Goldman Sachs emerged bloodied and bruised from Tuesday's grueling day - nearly 11 hours - of testimony on Capitol Hill. Lawmakers relentlessly pushed their narrative of the firm's actions leading up to the financial crisis: they were gamblers, unscrupulous street bookies who rigged the market for their own benefit, selling to clients only to bet against those same investments themselves.
And yet Wall Street didn't bat an eye at the sight of Goldman executives serving as congressional whipping boys. Goldman's shareholders, arguably the company's true clients, saw the firm's stock price rise around $1 a share, good for a $549 million gain in market value, according to Bloomberg.
In fact, among the 79 financial firms on the Standard & Poor's 500, Goldman was the only one that made gains on a day when the market as a whole took a hit, with the Dow Jones industrials falling 213 points.
That underscores just how wide a chasm exists between how Wall Street sees itself as opposed to the rest of the country.
"The cultural realities of what you all do is jarring to most Americans," Sen. Claire McCaskill, D-Mo., told Goldman CEO Lloyd Blankfein at the Senate Permanent Subcommittee on Investigations hearing Tuesday. "This notion of selling a product that you're betting against is hard for people to understand."
In her opening statement, McCaskill compared Goldman's behavior to "raw gambling."
"You are the bookie, you are the house. ... you have less oversight than a pit boss in Las Vegas," she said.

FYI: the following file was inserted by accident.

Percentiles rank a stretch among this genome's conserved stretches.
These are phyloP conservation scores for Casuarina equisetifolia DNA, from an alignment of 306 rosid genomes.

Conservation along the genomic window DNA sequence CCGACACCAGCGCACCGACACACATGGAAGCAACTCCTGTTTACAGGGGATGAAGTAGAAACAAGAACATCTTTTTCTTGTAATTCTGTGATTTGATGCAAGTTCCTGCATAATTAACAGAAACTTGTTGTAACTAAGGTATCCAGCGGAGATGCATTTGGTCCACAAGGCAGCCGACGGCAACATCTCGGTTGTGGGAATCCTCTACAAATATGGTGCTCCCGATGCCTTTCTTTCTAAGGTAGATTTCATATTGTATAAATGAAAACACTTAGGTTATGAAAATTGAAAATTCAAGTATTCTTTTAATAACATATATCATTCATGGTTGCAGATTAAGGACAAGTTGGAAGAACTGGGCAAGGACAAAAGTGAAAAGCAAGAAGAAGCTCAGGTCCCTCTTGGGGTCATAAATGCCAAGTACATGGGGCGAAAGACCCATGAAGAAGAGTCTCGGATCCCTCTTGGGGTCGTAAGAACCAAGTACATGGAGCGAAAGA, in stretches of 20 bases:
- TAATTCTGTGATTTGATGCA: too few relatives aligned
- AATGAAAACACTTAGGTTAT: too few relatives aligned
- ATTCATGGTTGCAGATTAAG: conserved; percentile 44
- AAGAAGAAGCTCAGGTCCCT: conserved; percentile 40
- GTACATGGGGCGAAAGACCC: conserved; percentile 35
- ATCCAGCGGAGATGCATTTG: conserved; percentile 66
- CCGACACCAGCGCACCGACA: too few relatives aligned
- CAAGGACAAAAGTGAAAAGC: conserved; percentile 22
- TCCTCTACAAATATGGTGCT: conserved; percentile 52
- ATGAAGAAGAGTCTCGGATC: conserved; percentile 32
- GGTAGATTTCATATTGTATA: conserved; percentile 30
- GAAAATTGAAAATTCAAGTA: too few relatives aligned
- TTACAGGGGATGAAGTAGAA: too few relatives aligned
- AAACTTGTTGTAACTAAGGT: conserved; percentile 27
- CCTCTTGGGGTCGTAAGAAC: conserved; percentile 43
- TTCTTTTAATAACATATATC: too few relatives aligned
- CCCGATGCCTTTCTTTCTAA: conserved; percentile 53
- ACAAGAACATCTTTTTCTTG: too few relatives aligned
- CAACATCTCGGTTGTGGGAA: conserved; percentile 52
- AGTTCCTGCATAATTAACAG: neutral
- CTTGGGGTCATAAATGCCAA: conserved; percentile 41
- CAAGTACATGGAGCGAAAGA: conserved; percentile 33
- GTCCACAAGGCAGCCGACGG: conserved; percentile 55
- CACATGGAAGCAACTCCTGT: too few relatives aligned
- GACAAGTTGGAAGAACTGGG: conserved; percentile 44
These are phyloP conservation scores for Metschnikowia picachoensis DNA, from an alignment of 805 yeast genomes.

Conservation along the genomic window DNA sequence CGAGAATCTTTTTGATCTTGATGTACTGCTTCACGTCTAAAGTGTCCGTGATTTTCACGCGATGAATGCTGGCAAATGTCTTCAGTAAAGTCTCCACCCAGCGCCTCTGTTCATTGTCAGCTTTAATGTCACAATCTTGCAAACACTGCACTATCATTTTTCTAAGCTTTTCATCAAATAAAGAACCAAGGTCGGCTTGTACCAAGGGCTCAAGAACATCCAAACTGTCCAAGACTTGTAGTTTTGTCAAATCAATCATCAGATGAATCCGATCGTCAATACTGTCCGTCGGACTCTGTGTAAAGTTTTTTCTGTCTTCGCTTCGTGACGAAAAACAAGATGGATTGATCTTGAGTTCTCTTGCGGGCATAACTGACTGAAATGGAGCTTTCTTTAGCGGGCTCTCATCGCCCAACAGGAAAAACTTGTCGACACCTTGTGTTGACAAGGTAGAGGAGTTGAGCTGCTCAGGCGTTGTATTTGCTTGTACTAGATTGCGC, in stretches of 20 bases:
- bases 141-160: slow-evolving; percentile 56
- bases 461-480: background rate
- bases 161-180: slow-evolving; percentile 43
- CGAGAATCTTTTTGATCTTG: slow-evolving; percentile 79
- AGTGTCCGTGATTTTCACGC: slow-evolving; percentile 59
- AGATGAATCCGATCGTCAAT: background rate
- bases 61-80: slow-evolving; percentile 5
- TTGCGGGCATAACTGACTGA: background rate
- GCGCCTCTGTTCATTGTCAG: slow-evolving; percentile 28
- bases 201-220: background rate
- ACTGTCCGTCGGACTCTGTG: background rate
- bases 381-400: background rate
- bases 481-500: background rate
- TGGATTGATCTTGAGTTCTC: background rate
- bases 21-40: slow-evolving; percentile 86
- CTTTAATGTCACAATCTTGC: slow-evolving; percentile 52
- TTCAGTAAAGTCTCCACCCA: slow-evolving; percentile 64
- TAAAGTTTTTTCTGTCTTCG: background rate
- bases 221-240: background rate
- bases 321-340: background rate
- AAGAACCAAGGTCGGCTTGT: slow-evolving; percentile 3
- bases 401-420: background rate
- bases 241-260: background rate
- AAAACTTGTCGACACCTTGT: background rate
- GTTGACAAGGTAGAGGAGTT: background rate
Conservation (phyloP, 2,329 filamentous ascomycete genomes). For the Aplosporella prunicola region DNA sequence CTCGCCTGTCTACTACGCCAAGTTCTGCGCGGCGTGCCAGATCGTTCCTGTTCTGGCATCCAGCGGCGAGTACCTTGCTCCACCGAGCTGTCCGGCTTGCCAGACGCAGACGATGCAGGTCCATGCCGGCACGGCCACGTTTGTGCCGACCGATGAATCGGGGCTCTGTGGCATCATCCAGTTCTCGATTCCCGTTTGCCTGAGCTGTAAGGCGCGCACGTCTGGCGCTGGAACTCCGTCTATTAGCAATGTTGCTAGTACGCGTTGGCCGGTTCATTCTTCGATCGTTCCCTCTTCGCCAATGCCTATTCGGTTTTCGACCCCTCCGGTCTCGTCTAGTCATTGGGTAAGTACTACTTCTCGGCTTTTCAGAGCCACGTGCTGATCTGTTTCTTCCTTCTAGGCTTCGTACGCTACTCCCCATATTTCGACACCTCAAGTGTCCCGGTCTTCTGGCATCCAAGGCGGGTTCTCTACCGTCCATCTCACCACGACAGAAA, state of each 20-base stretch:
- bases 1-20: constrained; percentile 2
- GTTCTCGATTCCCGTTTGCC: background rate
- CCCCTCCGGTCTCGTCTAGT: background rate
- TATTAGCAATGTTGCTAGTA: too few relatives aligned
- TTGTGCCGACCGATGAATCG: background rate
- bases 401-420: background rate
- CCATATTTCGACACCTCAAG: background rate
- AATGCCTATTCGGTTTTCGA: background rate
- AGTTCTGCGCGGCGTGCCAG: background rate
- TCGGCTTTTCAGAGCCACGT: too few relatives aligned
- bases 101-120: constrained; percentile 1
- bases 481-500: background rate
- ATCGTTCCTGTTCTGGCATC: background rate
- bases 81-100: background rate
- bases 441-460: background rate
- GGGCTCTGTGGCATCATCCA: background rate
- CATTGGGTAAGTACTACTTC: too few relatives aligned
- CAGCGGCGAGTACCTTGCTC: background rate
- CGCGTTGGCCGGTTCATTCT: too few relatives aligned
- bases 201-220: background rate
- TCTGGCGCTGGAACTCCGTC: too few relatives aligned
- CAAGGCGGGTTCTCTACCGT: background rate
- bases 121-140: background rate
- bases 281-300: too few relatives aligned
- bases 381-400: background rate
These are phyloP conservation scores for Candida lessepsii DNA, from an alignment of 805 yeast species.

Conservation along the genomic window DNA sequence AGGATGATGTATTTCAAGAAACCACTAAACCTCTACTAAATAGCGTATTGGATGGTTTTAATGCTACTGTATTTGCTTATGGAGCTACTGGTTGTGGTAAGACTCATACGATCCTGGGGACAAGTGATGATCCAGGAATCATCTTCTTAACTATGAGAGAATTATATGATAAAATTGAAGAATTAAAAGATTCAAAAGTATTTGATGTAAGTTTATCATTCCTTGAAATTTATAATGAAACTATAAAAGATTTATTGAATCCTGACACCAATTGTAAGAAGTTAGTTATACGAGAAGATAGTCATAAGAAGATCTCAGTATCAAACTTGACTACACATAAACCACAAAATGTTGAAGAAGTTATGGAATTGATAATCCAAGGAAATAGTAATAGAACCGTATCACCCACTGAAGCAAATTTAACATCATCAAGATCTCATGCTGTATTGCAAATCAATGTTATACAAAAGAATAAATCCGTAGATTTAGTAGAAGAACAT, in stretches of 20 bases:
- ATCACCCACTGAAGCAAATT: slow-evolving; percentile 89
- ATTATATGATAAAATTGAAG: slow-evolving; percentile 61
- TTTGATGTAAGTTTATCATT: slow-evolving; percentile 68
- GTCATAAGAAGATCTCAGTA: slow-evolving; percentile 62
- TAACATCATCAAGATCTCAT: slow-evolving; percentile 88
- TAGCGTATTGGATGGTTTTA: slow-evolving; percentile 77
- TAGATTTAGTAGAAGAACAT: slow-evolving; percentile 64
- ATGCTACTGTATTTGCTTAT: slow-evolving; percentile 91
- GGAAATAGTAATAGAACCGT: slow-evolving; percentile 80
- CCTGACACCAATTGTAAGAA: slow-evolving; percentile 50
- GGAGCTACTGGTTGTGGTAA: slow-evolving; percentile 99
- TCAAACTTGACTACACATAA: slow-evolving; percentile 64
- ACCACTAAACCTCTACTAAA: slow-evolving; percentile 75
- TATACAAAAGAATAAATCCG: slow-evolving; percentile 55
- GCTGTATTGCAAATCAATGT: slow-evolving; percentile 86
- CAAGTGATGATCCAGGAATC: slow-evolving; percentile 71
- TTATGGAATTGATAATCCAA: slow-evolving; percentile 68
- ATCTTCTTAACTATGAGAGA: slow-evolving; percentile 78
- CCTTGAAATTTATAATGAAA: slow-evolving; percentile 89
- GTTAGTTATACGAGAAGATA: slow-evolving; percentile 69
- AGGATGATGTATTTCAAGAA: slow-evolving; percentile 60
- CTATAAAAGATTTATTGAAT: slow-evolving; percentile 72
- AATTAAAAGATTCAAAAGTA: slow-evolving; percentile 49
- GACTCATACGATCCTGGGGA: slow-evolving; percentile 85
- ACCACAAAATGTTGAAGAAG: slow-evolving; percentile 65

The anger was largely bipartisan, but no one exhibited it more than subcommittee Chairman Sen. Carl Levin, D-Mich., who repeatedly cited an email from a Goldman employee characterizing a security they were peddling as "one sh**ty deal."
When Levin pressed Daniel Sparks, the former head of Goldman's mortgage department, about how the firm could sell securities that they held in such low regard, he got mostly evasive answers and delay tactics.
Goldman's position became clearer as the day went on - they were merely market makers who brought buyers and sellers together. Goldman's opinion of the transaction was irrelevant.
"I don't think our clients care or they should care" what Goldman's position on a security is, Blankfein told the panel.
In the end, both sides got what they wanted. Congress got the chance to continue the populist drumbeat for reform and beat up on people as unpopular as themselves. But Goldman, no matter how many public relations body blows they absorbed, defended its actions as nothing more than normal Wall Street behavior and survived to do what it does best - make money.
Both sides could go to sleep last night satisfied at a job well done.